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Experts in Youngstown look at job future from shale boom

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YOUNGSTOWN, Ohio - For nearly three years The Valley has heard the promise of a "Shale Boom." Industry experts comment on whether we've seen the influx of jobs as predicted.

On Thursday, oil and gas Companies filled the Covelli Centre for a third year for the Youngstown Utica and Natural Gas Conference and Expo.

Tony Paglia with the Youngstown/ Warren Regional Chamber says the annual event began at about the same time word began to spread of a possible "shale boom."

Paglia says since then the region's unemployment rate has dropped from about 13% down to about 8%. Added work includes about 4,000 direct and indirect jobs from companies making equipment related to the oil and gas industry. Paglia calls the work a part of the "shale supply chain."

'"We've seen some really good, well paying jobs being created in just the last year and a half or two years. We are actually seeing it and it's real and it's not just being exaggerated," said Paglia.

Industry experts at the expo said its too soon to tell what additional job growth could be in store for the Valley.

Currently taking place is what experts call the "exploration phase" - a long period of research and testing. One focus is to make sure the oil and gas beneath the ground can be pulled  in a way that's cost efficient. This takes patience.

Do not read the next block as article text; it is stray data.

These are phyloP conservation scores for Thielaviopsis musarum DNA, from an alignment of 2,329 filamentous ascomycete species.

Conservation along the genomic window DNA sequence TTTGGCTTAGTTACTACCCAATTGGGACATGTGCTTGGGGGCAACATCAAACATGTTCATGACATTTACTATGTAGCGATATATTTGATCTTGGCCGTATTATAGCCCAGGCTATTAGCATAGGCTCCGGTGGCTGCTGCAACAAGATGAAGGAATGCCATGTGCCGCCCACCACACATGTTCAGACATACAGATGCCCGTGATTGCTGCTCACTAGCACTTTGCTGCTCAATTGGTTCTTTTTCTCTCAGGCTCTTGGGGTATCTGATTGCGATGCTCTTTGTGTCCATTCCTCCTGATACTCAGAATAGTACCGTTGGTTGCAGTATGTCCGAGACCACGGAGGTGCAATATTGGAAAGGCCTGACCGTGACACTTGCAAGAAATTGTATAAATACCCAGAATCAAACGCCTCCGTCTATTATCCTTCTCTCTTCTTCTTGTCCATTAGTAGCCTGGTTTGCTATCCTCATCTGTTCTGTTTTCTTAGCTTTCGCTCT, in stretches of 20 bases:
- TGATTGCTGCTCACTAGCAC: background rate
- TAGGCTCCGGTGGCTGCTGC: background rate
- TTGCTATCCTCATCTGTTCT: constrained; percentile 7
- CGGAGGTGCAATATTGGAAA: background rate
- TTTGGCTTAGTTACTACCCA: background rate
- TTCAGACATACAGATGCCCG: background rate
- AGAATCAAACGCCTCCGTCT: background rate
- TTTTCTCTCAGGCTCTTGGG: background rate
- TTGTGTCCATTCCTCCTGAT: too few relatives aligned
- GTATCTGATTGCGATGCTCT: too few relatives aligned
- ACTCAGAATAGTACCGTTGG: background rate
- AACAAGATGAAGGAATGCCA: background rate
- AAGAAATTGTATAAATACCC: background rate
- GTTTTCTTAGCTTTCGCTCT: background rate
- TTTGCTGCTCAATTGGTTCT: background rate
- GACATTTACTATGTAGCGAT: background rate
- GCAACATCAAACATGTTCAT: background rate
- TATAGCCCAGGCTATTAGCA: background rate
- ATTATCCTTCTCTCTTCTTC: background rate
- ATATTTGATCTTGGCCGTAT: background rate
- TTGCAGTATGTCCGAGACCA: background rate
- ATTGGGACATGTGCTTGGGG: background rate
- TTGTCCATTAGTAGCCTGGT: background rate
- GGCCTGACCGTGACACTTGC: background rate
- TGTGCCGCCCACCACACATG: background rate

"Like everybody we're looking for a rate of return on our investment, that's the bottom line. We want to be able to go out and find oil and gas in commercial quantities," said Harry Schurr, General manager with Utica Operations for Consol Energy. "Everyone wants us to get to the late stages of developing mode where we're spending money and very surely going from well, to well,to well, but we're just not quit there yet."

"Oil and gas production and exploration is a rational process you never know what's down there until you drill a well and you don't drill a well without a lot of research," said Tom Stewart with the Ohio Oil and Gas Association.

Chamber officials say there are early signs that the exploration process may play out well for the Valley.

"Once that picture comes in then you're going to, if everything is looking good you're going to start seeing some full scale production," said Paglia.

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